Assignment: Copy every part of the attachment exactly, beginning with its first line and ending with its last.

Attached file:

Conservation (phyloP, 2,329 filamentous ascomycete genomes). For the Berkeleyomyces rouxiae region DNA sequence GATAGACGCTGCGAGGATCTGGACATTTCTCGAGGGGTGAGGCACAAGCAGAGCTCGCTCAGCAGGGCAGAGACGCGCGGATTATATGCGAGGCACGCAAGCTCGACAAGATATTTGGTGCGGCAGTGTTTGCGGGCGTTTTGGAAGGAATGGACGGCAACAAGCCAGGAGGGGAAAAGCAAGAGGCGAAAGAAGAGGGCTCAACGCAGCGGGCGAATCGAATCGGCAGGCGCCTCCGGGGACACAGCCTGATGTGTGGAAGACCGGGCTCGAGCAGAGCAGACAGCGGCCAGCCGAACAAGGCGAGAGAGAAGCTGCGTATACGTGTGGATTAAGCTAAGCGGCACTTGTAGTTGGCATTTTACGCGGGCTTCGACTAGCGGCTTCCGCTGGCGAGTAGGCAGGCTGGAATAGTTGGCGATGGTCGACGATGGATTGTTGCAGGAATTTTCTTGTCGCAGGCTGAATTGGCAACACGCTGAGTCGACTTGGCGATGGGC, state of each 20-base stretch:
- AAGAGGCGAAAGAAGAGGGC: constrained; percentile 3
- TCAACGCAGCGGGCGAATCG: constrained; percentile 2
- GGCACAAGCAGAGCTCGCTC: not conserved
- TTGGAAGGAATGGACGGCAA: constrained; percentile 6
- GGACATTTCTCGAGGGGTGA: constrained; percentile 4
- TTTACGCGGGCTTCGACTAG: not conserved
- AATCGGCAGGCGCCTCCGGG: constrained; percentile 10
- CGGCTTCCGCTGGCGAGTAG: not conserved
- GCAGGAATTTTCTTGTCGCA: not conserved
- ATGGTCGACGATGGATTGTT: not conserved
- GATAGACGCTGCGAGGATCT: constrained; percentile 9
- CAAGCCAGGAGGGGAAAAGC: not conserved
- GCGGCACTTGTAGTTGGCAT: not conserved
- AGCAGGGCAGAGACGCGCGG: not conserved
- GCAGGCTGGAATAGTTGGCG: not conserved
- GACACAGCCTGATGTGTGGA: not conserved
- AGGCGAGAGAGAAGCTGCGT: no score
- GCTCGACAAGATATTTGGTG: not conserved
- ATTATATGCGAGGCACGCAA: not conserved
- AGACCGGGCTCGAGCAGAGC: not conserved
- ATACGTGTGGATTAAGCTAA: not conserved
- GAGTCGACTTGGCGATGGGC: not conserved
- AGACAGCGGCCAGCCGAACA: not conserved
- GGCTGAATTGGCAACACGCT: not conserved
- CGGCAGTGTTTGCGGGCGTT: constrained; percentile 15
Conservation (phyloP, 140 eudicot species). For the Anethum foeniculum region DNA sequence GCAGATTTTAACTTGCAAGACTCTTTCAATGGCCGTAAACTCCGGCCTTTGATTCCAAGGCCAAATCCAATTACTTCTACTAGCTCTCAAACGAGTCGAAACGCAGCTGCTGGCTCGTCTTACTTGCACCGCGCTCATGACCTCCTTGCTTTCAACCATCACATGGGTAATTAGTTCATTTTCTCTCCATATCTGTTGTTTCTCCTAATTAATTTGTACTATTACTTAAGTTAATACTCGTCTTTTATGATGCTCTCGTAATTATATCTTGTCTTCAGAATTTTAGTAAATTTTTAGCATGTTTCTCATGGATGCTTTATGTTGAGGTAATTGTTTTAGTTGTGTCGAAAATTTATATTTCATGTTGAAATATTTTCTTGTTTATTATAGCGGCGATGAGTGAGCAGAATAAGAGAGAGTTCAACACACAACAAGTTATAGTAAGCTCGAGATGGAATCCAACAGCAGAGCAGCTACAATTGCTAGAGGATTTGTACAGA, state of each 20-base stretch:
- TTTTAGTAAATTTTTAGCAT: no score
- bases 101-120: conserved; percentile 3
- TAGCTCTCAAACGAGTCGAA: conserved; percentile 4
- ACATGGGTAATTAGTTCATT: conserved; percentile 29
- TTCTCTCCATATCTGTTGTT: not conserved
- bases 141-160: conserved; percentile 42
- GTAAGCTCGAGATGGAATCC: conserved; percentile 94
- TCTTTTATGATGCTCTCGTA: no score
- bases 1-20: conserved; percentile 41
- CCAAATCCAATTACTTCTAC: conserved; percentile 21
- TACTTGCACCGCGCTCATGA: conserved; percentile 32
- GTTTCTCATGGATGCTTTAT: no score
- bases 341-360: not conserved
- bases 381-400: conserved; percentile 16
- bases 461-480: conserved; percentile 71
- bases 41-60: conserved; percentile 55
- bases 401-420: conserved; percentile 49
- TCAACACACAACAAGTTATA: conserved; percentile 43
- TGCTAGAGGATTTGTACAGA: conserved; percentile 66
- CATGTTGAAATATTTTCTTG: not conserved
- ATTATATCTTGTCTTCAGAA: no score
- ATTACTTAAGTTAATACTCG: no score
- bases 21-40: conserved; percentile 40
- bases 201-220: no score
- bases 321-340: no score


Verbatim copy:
Conservation (phyloP, 2,329 filamentous ascomycete genomes). For the Berkeleyomyces rouxiae region DNA sequence GATAGACGCTGCGAGGATCTGGACATTTCTCGAGGGGTGAGGCACAAGCAGAGCTCGCTCAGCAGGGCAGAGACGCGCGGATTATATGCGAGGCACGCAAGCTCGACAAGATATTTGGTGCGGCAGTGTTTGCGGGCGTTTTGGAAGGAATGGACGGCAACAAGCCAGGAGGGGAAAAGCAAGAGGCGAAAGAAGAGGGCTCAACGCAGCGGGCGAATCGAATCGGCAGGCGCCTCCGGGGACACAGCCTGATGTGTGGAAGACCGGGCTCGAGCAGAGCAGACAGCGGCCAGCCGAACAAGGCGAGAGAGAAGCTGCGTATACGTGTGGATTAAGCTAAGCGGCACTTGTAGTTGGCATTTTACGCGGGCTTCGACTAGCGGCTTCCGCTGGCGAGTAGGCAGGCTGGAATAGTTGGCGATGGTCGACGATGGATTGTTGCAGGAATTTTCTTGTCGCAGGCTGAATTGGCAACACGCTGAGTCGACTTGGCGATGGGC, state of each 20-base stretch:
- AAGAGGCGAAAGAAGAGGGC: constrained; percentile 3
- TCAACGCAGCGGGCGAATCG: constrained; percentile 2
- GGCACAAGCAGAGCTCGCTC: not conserved
- TTGGAAGGAATGGACGGCAA: constrained; percentile 6
- GGACATTTCTCGAGGGGTGA: constrained; percentile 4
- TTTACGCGGGCTTCGACTAG: not conserved
- AATCGGCAGGCGCCTCCGGG: constrained; percentile 10
- CGGCTTCCGCTGGCGAGTAG: not conserved
- GCAGGAATTTTCTTGTCGCA: not conserved
- ATGGTCGACGATGGATTGTT: not conserved
- GATAGACGCTGCGAGGATCT: constrained; percentile 9
- CAAGCCAGGAGGGGAAAAGC: not conserved
- GCGGCACTTGTAGTTGGCAT: not conserved
- AGCAGGGCAGAGACGCGCGG: not conserved
- GCAGGCTGGAATAGTTGGCG: not conserved
- GACACAGCCTGATGTGTGGA: not conserved
- AGGCGAGAGAGAAGCTGCGT: no score
- GCTCGACAAGATATTTGGTG: not conserved
- ATTATATGCGAGGCACGCAA: not conserved
- AGACCGGGCTCGAGCAGAGC: not conserved
- ATACGTGTGGATTAAGCTAA: not conserved
- GAGTCGACTTGGCGATGGGC: not conserved
- AGACAGCGGCCAGCCGAACA: not conserved
- GGCTGAATTGGCAACACGCT: not conserved
- CGGCAGTGTTTGCGGGCGTT: constrained; percentile 15
Conservation (phyloP, 140 eudicot species). For the Anethum foeniculum region DNA sequence GCAGATTTTAACTTGCAAGACTCTTTCAATGGCCGTAAACTCCGGCCTTTGATTCCAAGGCCAAATCCAATTACTTCTACTAGCTCTCAAACGAGTCGAAACGCAGCTGCTGGCTCGTCTTACTTGCACCGCGCTCATGACCTCCTTGCTTTCAACCATCACATGGGTAATTAGTTCATTTTCTCTCCATATCTGTTGTTTCTCCTAATTAATTTGTACTATTACTTAAGTTAATACTCGTCTTTTATGATGCTCTCGTAATTATATCTTGTCTTCAGAATTTTAGTAAATTTTTAGCATGTTTCTCATGGATGCTTTATGTTGAGGTAATTGTTTTAGTTGTGTCGAAAATTTATATTTCATGTTGAAATATTTTCTTGTTTATTATAGCGGCGATGAGTGAGCAGAATAAGAGAGAGTTCAACACACAACAAGTTATAGTAAGCTCGAGATGGAATCCAACAGCAGAGCAGCTACAATTGCTAGAGGATTTGTACAGA, state of each 20-base stretch:
- TTTTAGTAAATTTTTAGCAT: no score
- bases 101-120: conserved; percentile 3
- TAGCTCTCAAACGAGTCGAA: conserved; percentile 4
- ACATGGGTAATTAGTTCATT: conserved; percentile 29
- TTCTCTCCATATCTGTTGTT: not conserved
- bases 141-160: conserved; percentile 42
- GTAAGCTCGAGATGGAATCC: conserved; percentile 94
- TCTTTTATGATGCTCTCGTA: no score
- bases 1-20: conserved; percentile 41
- CCAAATCCAATTACTTCTAC: conserved; percentile 21
- TACTTGCACCGCGCTCATGA: conserved; percentile 32
- GTTTCTCATGGATGCTTTAT: no score
- bases 341-360: not conserved
- bases 381-400: conserved; percentile 16
- bases 461-480: conserved; percentile 71
- bases 41-60: conserved; percentile 55
- bases 401-420: conserved; percentile 49
- TCAACACACAACAAGTTATA: conserved; percentile 43
- TGCTAGAGGATTTGTACAGA: conserved; percentile 66
- CATGTTGAAATATTTTCTTG: not conserved
- ATTATATCTTGTCTTCAGAA: no score
- ATTACTTAAGTTAATACTCG: no score
- bases 21-40: conserved; percentile 40
- bases 201-220: no score
- bases 321-340: no score